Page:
Some deer pictures are downright fascinating. Like the one here of a piebald buck from Wisconsin.
White-tailed deer are equipped with natural camouflage. Their reddish-brown summer coats and grayish-brown winter coats enable them to blend into their surroundings. Yet, sprinkled throughout the whitetail population are deer with unique color variations. Here are the reasons why some whitetails have different-colored coats.
On a typical deer, the throat, rump, belly, underside of the tail and inside of the ears are white. Due to genetics, color variations can range from pure white (albinism) to pure black (melanism).
True albinos have white coats, pink eyes and pink noses. Albinos lack an enzyme called tyrosine, which is needed to produce pigment in the skin and coat. The production of pigment is controlled by the pituitary gland in ordinary deer. The condition results from a recessive gene that occurs in less than 1 percent of the population.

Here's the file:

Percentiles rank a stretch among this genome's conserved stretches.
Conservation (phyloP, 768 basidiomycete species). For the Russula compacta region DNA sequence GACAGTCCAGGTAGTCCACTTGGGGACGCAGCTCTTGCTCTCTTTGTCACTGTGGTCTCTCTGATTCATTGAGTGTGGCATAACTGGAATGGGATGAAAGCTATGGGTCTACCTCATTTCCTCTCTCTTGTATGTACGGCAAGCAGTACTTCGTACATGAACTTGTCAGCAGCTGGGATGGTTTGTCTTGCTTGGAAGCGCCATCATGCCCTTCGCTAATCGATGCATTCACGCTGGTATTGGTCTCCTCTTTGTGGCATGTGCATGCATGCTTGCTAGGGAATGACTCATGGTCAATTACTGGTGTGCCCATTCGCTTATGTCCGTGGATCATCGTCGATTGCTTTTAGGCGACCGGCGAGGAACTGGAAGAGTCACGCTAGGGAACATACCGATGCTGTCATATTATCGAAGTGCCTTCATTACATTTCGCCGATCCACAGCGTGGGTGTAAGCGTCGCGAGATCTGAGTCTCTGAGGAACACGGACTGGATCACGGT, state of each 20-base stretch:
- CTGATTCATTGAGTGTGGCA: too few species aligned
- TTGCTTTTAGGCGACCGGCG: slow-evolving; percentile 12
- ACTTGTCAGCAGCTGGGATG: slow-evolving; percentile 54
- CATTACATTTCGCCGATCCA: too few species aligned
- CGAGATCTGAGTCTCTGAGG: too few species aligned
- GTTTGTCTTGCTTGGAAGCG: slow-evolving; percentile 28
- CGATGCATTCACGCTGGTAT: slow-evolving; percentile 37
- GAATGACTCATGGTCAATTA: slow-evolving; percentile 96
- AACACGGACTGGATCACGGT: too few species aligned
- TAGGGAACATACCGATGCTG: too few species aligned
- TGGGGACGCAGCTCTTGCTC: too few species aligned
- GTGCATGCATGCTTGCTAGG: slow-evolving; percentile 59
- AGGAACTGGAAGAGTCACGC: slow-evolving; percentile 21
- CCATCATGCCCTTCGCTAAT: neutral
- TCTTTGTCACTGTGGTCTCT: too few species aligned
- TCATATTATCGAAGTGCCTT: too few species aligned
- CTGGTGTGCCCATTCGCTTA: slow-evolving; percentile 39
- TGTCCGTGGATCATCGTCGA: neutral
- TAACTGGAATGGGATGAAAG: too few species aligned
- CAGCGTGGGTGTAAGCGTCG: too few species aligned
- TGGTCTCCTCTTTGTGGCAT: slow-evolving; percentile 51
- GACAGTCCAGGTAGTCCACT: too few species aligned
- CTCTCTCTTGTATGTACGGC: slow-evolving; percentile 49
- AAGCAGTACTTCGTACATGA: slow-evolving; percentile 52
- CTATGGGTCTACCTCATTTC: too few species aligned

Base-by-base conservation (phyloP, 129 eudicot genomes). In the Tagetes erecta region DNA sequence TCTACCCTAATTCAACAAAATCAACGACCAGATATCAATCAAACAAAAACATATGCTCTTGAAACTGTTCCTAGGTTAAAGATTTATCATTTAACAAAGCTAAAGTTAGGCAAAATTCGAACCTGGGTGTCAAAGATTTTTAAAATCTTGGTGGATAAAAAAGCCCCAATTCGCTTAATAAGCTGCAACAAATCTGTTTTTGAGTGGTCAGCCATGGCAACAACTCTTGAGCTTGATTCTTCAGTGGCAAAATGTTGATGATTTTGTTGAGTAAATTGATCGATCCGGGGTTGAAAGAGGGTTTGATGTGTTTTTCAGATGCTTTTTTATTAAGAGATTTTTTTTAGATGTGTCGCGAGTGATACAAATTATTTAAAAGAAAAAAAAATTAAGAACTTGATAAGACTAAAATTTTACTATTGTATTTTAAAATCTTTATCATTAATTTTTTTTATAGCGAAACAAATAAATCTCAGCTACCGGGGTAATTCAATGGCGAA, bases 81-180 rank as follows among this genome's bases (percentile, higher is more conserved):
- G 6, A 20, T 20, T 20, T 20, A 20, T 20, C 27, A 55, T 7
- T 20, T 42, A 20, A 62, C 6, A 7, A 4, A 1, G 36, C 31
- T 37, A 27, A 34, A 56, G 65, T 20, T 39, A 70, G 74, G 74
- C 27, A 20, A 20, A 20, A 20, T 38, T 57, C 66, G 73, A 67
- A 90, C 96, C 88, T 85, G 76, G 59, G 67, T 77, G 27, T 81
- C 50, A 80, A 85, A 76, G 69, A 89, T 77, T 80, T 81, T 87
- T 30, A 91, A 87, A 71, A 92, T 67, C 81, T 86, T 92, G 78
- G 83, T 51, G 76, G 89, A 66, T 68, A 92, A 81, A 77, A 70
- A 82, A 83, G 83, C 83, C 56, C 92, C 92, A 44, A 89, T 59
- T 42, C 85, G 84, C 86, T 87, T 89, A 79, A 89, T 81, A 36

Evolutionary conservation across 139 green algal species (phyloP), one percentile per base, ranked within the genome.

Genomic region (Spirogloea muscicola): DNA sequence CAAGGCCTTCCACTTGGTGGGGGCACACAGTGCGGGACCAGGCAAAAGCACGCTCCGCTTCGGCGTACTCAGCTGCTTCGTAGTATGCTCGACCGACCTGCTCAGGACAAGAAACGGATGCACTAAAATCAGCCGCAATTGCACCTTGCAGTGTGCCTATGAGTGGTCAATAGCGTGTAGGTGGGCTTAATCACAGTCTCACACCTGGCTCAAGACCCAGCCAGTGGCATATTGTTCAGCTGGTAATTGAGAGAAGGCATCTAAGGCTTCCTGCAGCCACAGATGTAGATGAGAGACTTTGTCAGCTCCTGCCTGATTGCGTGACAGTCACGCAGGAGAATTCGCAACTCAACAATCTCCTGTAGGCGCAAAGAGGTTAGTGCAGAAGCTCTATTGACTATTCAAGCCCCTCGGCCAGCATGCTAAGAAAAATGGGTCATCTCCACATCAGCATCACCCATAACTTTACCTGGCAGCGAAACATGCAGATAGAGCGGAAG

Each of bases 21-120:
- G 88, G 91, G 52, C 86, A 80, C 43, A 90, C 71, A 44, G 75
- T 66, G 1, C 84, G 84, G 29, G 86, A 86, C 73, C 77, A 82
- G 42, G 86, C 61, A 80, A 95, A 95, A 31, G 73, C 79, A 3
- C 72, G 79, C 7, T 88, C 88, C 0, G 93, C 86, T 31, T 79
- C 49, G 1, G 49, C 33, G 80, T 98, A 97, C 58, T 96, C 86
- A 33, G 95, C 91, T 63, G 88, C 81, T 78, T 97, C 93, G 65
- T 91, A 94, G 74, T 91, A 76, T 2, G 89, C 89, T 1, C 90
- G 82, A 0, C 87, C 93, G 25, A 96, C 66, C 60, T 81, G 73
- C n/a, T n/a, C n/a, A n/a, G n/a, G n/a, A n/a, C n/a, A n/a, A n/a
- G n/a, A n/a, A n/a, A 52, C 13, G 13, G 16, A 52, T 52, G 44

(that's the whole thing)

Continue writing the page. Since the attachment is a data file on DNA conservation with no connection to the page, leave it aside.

The coats of piebald deer exhibit white and brown spotting, although they can be almost entirely white. Unlike true albinos, piebalds generally have brown eyes and black hoofs.
In his book The Deer of North America, Leonard Lee Rue III states that piebald deer are genetically inferior and often the result of uncontrolled deer herds.
“In 1983, I did a series of deer seminars in Illinois,” Rue writes. “In the evening paper, I read that (Illinois) Governor Thompson had just signed a bill that provided full protection to albino deer within the state. What the article failed to explain was just what the new law was protecting. If the law was protecting true albinos, then perhaps it had merit; if it was protecting all of the mutations, then the law was doing the Illinois deer herd a disservice. Mutant deer are definitely inferior, degrading the deer they breed with by passing on harmful recessive genes.”